Thursday, March 28, 2013

NRA, Liars and Hypocrites

In press conferences and Sunday talk shows the NRA and supporters falsely claim that any laws limiting the sale of guns violates their second amendment rights. Instead, they self-righteously advocate for law enforcement to use existing laws to "keep guns out of the hands of criminals".

However, there is nothing in the NRA's actions to substantiate that they have any desire to do so. Their recent opposition to universal background checks or registration of firearms contradicts any sincere desire to help law enforcement accomplish that goal.

Even now, in the aftermath of the Newtown tragedy and increasing public sentiment in favor of passing gun safety legislation, the NRA has successfully lobbied congress to push through laws that will hinder law enforcement in tracking down weapons used to commit crimes. This was done as riders to the spending bill recently passed to keep the government funded.

As reported by Tamara Kieth from NPR,
"There was very little discussion," says Rep. Hal Rogers, R-Ky. Rogers is chairman of the House Appropriations Committee... "These are not new. These are general provisions that we've carried for a long time," Rogers says.
What is new is that the continuing resolution makes four of these riders permanent. One rider prevents the Department of Justice from requiring gun dealers to conduct an inventory to see if guns are lost or stolen. Another requires the Bureau of Alcohol, Tobacco, Firearms and Explosives to make it clear that any data from criminal traces on guns can't be used to draw broad conclusions about firearms-related crime...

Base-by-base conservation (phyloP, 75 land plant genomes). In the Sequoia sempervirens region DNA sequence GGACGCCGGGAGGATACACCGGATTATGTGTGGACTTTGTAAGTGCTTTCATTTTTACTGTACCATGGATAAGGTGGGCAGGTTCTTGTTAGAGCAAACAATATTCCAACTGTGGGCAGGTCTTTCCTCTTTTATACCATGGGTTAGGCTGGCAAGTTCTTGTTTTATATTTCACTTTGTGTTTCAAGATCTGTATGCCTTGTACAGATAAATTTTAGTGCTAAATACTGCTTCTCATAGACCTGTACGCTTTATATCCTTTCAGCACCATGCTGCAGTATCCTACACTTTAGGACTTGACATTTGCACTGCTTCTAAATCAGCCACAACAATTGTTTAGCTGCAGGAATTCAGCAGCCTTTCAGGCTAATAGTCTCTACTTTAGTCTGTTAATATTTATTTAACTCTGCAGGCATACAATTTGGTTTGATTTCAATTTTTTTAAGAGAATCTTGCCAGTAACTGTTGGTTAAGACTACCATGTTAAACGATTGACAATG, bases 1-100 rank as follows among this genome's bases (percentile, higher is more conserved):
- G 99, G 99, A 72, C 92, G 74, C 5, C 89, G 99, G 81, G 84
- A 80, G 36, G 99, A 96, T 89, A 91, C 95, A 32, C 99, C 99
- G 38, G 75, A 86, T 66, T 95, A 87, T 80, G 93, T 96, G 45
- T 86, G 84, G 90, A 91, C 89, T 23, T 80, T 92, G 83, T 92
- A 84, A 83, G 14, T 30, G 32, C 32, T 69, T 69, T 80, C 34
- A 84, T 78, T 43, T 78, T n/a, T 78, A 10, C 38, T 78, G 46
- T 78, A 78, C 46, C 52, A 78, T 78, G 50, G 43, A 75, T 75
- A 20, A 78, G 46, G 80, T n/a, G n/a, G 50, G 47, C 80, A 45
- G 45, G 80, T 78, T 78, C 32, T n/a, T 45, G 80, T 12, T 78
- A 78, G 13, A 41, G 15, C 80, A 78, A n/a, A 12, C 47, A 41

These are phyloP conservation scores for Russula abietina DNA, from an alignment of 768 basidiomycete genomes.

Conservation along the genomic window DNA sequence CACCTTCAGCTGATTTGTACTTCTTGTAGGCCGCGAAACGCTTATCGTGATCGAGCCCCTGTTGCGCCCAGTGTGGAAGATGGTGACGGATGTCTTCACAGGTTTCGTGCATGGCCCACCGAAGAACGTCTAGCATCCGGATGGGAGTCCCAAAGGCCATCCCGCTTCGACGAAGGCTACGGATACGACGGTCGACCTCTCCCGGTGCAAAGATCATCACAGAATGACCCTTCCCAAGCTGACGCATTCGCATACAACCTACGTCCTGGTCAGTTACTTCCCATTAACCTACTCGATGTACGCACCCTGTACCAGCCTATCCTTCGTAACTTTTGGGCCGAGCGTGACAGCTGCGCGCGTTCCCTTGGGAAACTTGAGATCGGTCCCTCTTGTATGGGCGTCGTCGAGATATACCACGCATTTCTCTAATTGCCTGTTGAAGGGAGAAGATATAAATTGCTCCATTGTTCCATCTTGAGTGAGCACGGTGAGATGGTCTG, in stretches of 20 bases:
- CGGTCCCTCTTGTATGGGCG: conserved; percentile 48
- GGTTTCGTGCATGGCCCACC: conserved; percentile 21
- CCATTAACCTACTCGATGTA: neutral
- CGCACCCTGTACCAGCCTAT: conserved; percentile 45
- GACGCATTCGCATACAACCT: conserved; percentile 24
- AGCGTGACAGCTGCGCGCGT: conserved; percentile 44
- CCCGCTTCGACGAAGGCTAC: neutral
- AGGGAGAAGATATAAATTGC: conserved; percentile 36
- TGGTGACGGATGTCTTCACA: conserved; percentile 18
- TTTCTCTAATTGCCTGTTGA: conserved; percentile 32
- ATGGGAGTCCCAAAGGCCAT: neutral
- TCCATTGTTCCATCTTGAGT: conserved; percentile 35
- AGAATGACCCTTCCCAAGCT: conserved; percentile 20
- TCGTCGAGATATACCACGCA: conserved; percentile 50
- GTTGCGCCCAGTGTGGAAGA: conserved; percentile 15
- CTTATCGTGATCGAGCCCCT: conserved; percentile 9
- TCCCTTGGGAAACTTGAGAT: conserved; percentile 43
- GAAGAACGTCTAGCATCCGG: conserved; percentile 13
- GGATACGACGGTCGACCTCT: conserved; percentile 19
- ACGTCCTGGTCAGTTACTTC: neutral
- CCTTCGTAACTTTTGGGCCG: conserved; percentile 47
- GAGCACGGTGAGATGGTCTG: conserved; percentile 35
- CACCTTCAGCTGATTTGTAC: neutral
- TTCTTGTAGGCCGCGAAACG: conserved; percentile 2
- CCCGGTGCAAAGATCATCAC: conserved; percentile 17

Sen. Richard Blumenthal, D-Conn., says the provisions "restrict inventorying, information gathering, other practices that combat gun violence." Blumenthal is pushing for new gun controls and changes to make it easier to enforce current laws. He's no fan of these riders. But he voted for the continuing resolution anyway. 
Democratic Rep. Carolyn McCarthy of New York has been fighting these provisions for years, but she, too, voted for the spending bill. "What's tough on this particular vote is do we shut the government down?" she says.
This shows the NRA to be liars and hypocrites. There is really no interest in keeping weapons away from criminals or the insane. Claims of "protecting second amendment rights" are disingenuous. The NRA has but one motivation. That is to lobby for the gun industry to sell more guns. They have been relentless (and successful) in that pursuit. The power of the NRA will continue as long as we have a system that lets Congress accept bribes in exchange for access and influence, even while putting our nation at risk for further tragedies like Newtown.

Sunday, March 24, 2013

Jazz and Beyond for your iPhone

If you dig my weekly podcast In the Groove, Jazz and Beyond and you dig your iPhone as well, I now have a mobile web app that you can install on your iPhone or other smartphone. Simply go to this mobile In the Groove site using Safari on your iPhone or iPad, and follow the instructions to add the icon for the web app to your home screen. See the screen shots below.